FaithWorld

Rocking in Pennsylvania at “Christian Woodstock”

creation1.jpgMOUNT UNION, Pa. – It was muddy, it was loud and there were a lot of smiling, happy people offering free hugs and praising Jesus.

The Creation Festival drew around 70,000 people to rural Pennsylvania last month to listen to Christian music, ranging from hard rock to R&B, hip-hop and punk.

Check out the Reuters story on the festival along with an audio slideshow of pictures by Mike Segar, who got his feet wet to catch the moment when nearly 200 people were baptized in a pond. 

Now in its 30th year and growing bigger every year, the festival is in many ways like any secular summer music festival — thousands of young people camping out, getting muddy in the rain and eagerly hunting down their heroes for autographs.creation3.jpg

But these music fans wore T-shirts with slogans such as “Virginity Rocks” and “Mosh for Jesus.” To read more about the unusual merchandise on offer, click here.

Egypt to press ahead with adhan unification – but quietly

A muezzin calls Muslims to prayer, 20 August 2007/stringerIs Egypt’s Ministry of Religious Endowments planning to blindside people by quietly implementing an unpopular project to unify the adhan, the Islamic call to prayer?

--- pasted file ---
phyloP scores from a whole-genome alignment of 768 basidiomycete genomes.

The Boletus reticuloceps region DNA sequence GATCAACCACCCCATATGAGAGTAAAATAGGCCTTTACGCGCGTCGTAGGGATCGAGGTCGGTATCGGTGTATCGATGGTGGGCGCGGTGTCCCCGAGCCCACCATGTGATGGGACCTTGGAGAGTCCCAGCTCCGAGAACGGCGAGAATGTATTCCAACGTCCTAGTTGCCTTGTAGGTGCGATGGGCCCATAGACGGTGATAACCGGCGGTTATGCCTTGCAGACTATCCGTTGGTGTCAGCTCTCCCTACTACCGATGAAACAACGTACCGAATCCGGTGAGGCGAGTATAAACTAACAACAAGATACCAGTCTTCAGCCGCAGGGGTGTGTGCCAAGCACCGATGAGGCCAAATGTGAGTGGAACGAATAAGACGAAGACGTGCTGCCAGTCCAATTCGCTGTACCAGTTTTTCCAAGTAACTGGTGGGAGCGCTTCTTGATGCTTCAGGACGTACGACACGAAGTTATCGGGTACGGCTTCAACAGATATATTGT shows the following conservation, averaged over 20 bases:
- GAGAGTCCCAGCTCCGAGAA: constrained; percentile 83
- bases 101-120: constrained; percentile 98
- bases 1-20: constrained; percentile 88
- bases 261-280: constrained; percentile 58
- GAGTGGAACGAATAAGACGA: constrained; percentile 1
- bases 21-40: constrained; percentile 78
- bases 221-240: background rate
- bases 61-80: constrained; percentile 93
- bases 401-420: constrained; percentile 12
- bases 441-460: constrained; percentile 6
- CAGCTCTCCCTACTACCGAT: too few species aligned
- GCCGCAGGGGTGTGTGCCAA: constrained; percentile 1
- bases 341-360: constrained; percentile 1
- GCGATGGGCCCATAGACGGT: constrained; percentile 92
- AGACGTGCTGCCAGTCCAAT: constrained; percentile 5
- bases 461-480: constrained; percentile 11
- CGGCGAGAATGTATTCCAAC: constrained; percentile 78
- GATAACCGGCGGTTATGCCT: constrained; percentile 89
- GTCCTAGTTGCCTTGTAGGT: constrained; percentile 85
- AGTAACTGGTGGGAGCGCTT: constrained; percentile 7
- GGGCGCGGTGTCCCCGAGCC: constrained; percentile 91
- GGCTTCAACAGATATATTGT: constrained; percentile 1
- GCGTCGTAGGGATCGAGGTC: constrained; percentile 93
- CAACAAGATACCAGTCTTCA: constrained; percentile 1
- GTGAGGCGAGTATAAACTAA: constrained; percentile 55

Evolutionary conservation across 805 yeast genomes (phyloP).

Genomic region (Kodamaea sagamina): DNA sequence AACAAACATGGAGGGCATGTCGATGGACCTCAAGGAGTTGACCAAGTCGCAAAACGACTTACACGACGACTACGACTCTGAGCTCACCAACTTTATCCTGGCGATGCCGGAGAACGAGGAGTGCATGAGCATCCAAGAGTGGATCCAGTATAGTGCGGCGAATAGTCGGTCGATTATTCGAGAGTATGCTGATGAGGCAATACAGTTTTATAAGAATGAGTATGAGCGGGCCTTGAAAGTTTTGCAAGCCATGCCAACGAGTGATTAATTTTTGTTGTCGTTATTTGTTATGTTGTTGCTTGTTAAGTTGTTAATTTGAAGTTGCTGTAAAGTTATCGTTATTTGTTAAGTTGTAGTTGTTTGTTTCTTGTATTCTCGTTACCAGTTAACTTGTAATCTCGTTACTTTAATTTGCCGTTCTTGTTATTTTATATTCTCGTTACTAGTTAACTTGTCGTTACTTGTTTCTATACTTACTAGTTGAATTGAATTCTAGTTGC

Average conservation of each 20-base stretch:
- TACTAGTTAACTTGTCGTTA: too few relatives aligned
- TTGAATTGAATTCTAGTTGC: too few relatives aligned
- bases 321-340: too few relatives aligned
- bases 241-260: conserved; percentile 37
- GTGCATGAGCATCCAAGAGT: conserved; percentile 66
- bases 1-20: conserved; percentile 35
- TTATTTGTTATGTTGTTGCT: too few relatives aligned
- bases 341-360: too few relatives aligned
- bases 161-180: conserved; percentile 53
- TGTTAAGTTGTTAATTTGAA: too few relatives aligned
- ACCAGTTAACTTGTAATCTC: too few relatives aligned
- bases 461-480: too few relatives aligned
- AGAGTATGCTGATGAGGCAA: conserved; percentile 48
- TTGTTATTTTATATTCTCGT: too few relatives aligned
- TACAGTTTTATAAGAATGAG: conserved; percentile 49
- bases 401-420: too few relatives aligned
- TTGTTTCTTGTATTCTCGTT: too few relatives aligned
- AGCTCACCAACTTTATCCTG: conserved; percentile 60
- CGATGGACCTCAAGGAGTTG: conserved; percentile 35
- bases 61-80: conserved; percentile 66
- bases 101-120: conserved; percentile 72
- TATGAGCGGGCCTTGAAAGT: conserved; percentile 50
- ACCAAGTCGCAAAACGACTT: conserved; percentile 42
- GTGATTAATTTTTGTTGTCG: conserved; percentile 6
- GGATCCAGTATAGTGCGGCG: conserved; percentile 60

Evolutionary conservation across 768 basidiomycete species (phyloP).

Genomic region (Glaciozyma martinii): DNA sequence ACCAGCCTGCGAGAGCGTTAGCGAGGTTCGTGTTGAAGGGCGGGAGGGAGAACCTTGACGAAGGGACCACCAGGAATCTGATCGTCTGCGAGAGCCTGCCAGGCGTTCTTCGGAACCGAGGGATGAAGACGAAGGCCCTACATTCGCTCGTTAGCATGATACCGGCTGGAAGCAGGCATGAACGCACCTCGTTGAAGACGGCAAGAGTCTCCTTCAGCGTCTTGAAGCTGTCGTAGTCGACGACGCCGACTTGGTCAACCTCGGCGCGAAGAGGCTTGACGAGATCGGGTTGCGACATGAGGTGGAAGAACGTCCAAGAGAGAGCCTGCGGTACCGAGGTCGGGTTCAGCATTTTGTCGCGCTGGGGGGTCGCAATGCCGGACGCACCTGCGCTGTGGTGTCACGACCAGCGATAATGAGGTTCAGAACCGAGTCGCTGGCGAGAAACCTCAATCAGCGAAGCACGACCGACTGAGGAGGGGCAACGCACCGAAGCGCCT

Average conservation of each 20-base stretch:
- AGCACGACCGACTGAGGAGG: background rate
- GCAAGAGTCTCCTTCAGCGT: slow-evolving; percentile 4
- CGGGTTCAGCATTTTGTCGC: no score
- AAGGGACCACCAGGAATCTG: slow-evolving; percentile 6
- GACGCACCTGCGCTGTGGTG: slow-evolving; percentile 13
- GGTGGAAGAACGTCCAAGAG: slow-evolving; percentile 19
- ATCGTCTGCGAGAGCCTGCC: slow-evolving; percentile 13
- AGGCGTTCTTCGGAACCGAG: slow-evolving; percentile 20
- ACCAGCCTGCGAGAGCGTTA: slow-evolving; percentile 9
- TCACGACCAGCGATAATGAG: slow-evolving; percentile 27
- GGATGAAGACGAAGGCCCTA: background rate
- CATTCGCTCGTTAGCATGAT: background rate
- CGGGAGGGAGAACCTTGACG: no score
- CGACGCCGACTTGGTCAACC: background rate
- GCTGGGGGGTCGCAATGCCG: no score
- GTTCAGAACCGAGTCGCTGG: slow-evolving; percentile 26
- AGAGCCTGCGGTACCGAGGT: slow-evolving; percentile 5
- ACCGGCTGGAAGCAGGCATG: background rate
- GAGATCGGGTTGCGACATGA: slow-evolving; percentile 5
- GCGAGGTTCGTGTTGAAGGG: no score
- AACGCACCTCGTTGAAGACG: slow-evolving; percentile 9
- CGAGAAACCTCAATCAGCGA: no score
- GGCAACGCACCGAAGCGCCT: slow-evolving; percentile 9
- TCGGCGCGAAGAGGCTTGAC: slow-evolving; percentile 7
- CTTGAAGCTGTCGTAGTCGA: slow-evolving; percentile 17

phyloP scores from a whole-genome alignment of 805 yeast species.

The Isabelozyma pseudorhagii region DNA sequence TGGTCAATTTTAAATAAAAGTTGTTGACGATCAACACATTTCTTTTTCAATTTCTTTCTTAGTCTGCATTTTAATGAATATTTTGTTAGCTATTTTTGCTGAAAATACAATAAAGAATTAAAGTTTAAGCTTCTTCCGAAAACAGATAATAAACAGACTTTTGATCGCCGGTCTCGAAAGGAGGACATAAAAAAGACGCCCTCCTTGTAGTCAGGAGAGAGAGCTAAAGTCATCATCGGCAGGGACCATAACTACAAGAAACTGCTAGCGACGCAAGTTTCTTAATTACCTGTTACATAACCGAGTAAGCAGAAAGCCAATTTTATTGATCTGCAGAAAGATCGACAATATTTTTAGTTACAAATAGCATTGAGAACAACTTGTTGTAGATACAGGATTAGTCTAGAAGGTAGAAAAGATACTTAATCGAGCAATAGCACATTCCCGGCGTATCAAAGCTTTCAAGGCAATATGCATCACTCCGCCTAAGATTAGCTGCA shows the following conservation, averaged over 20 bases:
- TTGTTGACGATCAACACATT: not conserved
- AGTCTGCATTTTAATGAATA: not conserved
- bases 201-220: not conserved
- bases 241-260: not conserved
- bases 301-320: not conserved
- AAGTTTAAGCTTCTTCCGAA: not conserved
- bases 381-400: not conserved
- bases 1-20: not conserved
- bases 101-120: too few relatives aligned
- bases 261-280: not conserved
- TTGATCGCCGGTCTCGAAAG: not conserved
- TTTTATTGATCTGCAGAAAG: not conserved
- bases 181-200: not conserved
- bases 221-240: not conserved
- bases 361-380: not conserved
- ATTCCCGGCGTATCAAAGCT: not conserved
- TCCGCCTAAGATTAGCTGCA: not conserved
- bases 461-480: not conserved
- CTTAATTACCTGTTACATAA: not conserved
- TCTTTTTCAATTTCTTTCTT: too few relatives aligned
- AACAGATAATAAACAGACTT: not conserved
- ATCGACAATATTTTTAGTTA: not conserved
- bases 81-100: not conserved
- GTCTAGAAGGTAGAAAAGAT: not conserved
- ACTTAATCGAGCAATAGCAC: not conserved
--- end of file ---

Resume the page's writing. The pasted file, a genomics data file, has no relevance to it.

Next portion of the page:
That’s certainly the impression I got when I recently spoke to one of the ministry officials in charge of the project to enquire about its status. There has been talk for years about how chaotic and noisy it is to have each mosque in a city call out “Allahu akbar” at slightly different times, in quite different voices, sometimes in different musical keys and different tempos. A project unveiled two years ago to have one centralised call to prayer seemed to officials to be the answer.

The official was cagey at first, refusing to be drawn on whether the plan was going ahead or had been suspended, and refusing to give an ETA for the mythical unified adhan.

Singing and dancing welcome pope on DC streets

Crowds welcome Pope Benedict in Washington, 16 April 2008/Jonathan ErnstThe Washington Post carries an interesting story today examining how American Catholics are split when it comes to music — many older parishioners are partial to folk-style songs written in the 1970s, while many younger members want Gregorian chant and other older forms of music.

But a third style of music ruled the streets of Washington today, as thousands gathered to view the Pope’s motorcade. Several predominantly Latino church groups brought drums, tambourines and guitars to accompany energetic songs that would not have sounded out of place in a South American soccer stadium. Click here to listen.